A Breast Cancer Survivor's Grief: Losing Your Doctor
Doctors aren't supposed to die before their patients. And when it happened to this breast cancer survivor, she felt scared and bereft.
By Gina Shaw
Reviewed By Charlotte Grayson
I never expected to outlive my breast cancer surgeon. But almost a year to the day after we first met, Dr. Jeanne Petrek died in the most random, ironic of accidents, hit by an ambulance as she crossed a busy New York street on her way to work at the Memorial Sloan-Kettering Cancer Center.
When I first met Dr. Petrek in April of 2004, my life had gone from that of a happy, 36-year-old newlywed to a terrified breast cancer patient in less than a week. The previous month, my husband and I had been talking about starting a family; now, we wondered if I'd live to see my 40th birthday.
All our news had gone from bad to worse -- until we met Dr. Petrek. Despite her international reputation -- she was a leading researcher and the director of the breast surgery program at Memorial Sloan-Kettering in New York -- she made us feel as if I were her only patient. As she outlined a plan of presurgical chemotherapy, followed by a lumpectomy and radiation, we felt ourselves absorbing her calm confidence that I could beat this.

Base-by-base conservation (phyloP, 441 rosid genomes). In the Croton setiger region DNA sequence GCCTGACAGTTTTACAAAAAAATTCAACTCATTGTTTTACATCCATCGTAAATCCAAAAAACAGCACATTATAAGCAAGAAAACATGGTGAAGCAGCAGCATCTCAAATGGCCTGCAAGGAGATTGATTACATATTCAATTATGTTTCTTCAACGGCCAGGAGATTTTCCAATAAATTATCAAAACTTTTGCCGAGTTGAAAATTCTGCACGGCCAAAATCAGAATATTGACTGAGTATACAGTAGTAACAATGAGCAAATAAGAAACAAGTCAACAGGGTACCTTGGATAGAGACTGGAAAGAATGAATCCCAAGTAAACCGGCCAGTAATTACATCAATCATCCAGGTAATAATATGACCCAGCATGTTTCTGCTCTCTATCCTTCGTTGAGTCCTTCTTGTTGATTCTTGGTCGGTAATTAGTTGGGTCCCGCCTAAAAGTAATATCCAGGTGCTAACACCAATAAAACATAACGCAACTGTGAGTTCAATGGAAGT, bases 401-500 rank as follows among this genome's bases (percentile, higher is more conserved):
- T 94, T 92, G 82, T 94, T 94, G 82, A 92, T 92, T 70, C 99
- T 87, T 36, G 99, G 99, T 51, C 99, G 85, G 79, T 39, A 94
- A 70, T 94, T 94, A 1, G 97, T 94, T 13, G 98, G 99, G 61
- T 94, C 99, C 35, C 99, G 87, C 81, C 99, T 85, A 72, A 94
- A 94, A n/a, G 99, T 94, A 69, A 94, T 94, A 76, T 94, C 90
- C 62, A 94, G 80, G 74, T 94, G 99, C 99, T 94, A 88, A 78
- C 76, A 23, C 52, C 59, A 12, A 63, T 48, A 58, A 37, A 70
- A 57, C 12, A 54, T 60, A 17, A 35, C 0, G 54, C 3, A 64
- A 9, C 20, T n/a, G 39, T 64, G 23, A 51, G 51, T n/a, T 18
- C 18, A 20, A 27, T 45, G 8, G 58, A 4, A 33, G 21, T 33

Over the next year, I grew to recognize Dr. Petrek's cell phone number on my caller ID, as she returned calls well into the evening when I was worried about an MRI result or upcoming surgery. She rejoiced with me when the chemotherapy wiped out the tumor, calling the results "remarkable." And just a month ago, she happily signed the health form required for us to begin an adoption, writing in the margin, "She will make a WONDERFUL mother!!!"
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